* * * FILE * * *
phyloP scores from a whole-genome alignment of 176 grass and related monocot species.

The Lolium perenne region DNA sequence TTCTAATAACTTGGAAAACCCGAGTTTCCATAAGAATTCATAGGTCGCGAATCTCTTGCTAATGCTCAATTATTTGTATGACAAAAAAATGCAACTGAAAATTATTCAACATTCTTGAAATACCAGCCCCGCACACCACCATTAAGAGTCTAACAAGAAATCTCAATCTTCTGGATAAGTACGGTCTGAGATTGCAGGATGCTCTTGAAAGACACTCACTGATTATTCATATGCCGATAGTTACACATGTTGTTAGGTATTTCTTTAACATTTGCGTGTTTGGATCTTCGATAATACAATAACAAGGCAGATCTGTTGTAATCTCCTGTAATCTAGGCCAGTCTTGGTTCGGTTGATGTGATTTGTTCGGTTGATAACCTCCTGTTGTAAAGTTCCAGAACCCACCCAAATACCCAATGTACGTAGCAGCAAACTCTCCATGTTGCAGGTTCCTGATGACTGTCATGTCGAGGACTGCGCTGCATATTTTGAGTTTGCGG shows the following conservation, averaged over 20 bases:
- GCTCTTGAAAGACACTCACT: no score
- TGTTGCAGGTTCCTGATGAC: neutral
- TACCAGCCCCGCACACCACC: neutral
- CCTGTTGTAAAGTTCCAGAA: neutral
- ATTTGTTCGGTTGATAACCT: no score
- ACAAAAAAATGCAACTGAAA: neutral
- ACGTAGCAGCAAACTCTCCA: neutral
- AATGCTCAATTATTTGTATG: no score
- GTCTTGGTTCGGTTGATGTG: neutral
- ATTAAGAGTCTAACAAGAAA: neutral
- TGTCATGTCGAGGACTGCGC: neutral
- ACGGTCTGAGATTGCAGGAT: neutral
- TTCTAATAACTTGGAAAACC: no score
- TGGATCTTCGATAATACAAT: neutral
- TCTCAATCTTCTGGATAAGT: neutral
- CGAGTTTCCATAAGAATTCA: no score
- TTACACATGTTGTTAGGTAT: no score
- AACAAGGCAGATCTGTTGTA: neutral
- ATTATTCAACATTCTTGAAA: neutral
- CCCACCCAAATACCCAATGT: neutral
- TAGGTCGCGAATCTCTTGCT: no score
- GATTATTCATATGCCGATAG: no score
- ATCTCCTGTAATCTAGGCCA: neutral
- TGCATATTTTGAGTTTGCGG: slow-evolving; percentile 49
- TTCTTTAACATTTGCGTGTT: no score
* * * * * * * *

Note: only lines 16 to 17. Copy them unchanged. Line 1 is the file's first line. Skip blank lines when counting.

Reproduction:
- TGGATCTTCGATAATACAAT: neutral
- TCTCAATCTTCTGGATAAGT: neutral